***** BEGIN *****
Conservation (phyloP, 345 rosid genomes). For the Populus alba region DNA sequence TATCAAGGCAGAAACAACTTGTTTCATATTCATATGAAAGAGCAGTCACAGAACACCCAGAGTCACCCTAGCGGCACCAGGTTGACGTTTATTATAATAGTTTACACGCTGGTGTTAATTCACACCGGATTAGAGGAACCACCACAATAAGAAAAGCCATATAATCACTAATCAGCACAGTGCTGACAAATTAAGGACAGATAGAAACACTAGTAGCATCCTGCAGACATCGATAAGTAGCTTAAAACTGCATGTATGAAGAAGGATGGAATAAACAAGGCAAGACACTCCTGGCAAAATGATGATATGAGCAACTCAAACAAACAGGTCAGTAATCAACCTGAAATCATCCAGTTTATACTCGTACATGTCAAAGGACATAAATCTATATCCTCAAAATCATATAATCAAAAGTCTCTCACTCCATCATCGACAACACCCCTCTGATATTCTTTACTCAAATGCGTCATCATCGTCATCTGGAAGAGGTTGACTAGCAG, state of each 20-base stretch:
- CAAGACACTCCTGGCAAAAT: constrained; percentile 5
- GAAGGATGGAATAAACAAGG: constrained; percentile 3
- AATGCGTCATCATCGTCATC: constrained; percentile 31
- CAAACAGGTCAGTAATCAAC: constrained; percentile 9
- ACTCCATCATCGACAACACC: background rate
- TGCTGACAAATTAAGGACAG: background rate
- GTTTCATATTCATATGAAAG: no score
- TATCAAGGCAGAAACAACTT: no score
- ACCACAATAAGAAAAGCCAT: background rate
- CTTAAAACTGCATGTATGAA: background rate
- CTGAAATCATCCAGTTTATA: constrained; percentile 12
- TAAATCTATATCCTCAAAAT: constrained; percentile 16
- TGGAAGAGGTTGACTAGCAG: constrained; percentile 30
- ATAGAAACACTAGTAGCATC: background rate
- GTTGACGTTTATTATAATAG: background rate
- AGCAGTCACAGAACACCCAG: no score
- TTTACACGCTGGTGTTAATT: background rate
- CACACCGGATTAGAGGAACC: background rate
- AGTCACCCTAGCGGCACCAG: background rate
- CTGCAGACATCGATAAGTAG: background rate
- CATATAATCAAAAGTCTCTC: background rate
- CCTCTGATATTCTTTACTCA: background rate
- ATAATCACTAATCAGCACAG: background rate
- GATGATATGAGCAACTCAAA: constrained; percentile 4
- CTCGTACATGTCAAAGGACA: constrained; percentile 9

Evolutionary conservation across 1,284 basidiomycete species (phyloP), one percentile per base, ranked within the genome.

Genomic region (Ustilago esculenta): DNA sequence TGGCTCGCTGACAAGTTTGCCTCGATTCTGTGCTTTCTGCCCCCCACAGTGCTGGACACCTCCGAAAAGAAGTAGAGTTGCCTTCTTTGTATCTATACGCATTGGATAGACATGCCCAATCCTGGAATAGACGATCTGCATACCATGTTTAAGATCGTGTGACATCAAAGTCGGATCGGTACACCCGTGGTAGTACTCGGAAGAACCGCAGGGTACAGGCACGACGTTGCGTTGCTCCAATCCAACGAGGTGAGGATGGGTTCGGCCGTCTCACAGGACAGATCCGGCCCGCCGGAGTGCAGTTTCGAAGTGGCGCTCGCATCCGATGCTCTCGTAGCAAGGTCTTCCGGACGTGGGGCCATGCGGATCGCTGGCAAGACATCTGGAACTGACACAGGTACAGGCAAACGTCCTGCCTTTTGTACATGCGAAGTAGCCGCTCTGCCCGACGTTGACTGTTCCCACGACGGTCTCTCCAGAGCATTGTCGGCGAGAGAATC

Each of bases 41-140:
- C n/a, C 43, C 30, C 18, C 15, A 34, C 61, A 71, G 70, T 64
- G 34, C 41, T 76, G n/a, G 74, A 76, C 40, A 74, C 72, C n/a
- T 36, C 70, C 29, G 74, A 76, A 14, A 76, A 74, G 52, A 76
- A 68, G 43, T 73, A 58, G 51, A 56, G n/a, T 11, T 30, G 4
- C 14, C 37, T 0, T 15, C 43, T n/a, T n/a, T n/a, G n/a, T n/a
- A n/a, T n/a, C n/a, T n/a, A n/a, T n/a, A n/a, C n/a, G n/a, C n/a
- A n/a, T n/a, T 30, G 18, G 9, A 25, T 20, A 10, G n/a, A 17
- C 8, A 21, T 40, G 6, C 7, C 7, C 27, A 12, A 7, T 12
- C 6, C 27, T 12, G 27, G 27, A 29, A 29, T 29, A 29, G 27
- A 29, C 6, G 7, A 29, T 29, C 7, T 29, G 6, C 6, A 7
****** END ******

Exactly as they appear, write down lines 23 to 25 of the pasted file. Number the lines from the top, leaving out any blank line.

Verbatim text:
- CCTCTGATATTCTTTACTCA: background rate
- ATAATCACTAATCAGCACAG: background rate
- GATGATATGAGCAACTCAAA: constrained; percentile 4